Perspectives of Non-State Armed Groups in the CAR

About the author(s):

Katharine Fortin is an Associate Professor at Utrecht University where she teaches IHL and IHRL. Before joining Utrecht University, she worked at the ICTY, ICC and Norton Rose Fulbright. She is the author of The Accountability of Armed Groups under Human Rights Law (Oxford University Press, 2017) which won the 2018 Lieber Prize. She has written widely about the framework of law that applies to armed groups in non-international armed conflicts and is one of the editors of the Armed Groups and International Law blog.

pages-from-persepctives-of-non-state-armed-groups-in-the-central-african-republic-finalIn December 2016, Conciliation Resources brought out a new report on what motivates individuals to remain in armed groups in the Central African Republic. The report is based on the perspectives of 70 commanders and rank and file representatives from armed groups previously part of the Séléka coalition, Anti-balaka (local protection militias established in response to the Seleka coalition), and members of self-defence groups in predominantly Muslim neighbourhoods. The interviews proved (i) the motivations which persuaded individuals to stay with an armed group (ii) the factors which could persuade individuals to leave a group and abandon violence (iii) the role of the Government and the international community in resolving the violence and (iv) personal reflections on the situation in CAR.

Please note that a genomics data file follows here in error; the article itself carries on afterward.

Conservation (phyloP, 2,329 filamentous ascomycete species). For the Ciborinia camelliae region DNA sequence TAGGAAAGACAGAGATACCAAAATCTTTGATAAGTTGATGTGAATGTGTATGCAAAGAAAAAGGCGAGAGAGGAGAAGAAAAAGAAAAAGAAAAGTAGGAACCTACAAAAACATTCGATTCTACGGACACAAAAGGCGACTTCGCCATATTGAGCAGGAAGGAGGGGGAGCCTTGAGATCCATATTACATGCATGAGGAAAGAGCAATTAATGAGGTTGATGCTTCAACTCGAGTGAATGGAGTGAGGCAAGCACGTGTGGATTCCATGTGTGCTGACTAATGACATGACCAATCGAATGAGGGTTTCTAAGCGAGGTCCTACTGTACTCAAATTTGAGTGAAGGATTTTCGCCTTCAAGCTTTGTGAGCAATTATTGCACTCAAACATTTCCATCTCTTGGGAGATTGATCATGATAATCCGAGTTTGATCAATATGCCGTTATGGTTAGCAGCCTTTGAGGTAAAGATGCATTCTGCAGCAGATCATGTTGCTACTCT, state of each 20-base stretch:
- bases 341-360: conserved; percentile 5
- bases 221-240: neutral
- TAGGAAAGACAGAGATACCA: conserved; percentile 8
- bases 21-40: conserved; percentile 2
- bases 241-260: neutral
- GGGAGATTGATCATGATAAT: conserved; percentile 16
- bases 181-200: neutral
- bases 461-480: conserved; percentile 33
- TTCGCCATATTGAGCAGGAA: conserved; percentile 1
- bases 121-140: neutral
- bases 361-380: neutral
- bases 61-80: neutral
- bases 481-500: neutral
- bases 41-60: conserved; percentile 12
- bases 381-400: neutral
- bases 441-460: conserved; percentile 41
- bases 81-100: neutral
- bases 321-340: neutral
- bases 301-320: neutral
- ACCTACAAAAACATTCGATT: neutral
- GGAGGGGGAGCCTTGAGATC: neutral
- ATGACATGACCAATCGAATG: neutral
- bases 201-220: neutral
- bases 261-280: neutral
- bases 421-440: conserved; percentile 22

The main findings of the report are as follows:-

1. A mutual need for security and fear of attack are the primary factors keeping individuals within Anti-balaka and ex-Séléka and self-defence groups.

2. For many, personal and pragmatic interests – including the personal desire for revenge – are stronger incentives to remain in a group than the ideology or collective ambition of the group

3. DDRR and reconciliation efforts led by the Government and the international community are cited by many as the route by which they will leave armed groups, but expectations of the processes vary and trust in them is low.

On the basis of these findings, the authors of the report find that there are significant challenges to implementing successful DDRR in the country. The report ends by recommending the utilisation of local peace cells in order to convene dialogue and reconciliation and prepare for the DDRR process. It recommends that careful consideration must be given to how the DDRR process is communicated to armed groups, in order to manage expectations and encourage people to engage in reconciliation and dialogue. It also recommends that local community groups work to prepare communities for the return of fighters, with specific provision given for female combatants.


(Visited 20 times, 1 visits today)

Leave a Reply

This site uses Akismet to reduce spam. Learn how your comment data is processed.

%d bloggers like this: